• Make yourself third-party bullet-proof. Be aware of the risk inherent in third parties who are involved with your client's transaction but have no separate representation. If the investment or commercial venture fails, third-parties who suffer may target you. Be alive to this risk and take protective steps, such as confirming in writing that you do not act for anyone but your client and recommending independent legal advice, as needed. Your actions may create a duty when none had existed, so be sure to act in a manner consistent with your position that you represent only your client. If you do receive funds in trust, be crystal clear about the terms upon which those funds are held and make sure they are met before the funds are paid out.
Conflicts

"Any man may be in good spirits and good temper when he's well dressed. There ain't much credit in that." *

Lawyers who have acted in a conflict know how quickly positive relationships can sour when a client loses funds, and suddenly views the legal services provided far less favourably. The following are examples from our claim files in which lawyers experienced this dramatic shift in perception:

Lawyer acted for two couples purchasing a revenue property. The property sold at a loss, and the couples argued with each other over whom has to bear what portion of the loss.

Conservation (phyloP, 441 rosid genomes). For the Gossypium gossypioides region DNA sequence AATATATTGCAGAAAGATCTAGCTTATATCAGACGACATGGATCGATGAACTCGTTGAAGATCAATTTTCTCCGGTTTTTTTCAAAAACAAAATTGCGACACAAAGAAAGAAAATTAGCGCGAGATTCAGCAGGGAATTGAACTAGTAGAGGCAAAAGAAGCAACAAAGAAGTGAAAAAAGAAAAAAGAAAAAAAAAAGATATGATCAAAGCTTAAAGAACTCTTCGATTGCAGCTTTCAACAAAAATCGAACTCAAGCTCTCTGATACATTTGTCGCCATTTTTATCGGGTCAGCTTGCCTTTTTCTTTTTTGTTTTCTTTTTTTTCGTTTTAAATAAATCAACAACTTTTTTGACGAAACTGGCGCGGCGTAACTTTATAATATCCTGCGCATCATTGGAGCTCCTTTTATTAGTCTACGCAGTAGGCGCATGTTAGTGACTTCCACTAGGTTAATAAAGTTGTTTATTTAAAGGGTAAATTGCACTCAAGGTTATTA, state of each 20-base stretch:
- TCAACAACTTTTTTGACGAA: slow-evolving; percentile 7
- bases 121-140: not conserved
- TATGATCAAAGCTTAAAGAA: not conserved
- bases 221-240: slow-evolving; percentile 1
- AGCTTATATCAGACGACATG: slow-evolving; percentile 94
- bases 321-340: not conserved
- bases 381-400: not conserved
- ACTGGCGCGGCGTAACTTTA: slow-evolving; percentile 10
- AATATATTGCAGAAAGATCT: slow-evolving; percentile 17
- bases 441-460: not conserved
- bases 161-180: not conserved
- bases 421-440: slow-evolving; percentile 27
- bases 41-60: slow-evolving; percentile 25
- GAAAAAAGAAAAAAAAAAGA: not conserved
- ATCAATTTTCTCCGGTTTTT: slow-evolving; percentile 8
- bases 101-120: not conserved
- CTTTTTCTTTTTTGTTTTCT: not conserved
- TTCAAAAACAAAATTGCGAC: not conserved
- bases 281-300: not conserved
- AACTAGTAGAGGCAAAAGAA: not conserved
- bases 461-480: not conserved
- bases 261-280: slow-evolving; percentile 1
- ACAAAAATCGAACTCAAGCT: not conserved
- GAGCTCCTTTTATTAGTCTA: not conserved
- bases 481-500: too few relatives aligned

Lawyer acted for the parties to a shareholders agreement. One shareholder alleged that the lawyer acted in a conflict and failed to obtain a guarantee of the debt of the other shareholder.

Clients about to embark on a new venture often want to move quickly and incur as little start-up cost as possible. Lawyers swept up by the parties' urgency, conviction that nothing will go wrong and desire to save money may not appreciate that they are in a conflict until it's too late. And as the economic climate chills, this risk increases. Clients with diminished resources want to try and cut their legal costs. As viable business opportunities are scarce, those that do exist may be seized on by clients who want you to act quickly — and cheaply — before conditions change. Prospective clients may threaten to take their business elsewhere if you refuse to act for all parties or if you insist that additional terms are needed to protect their position.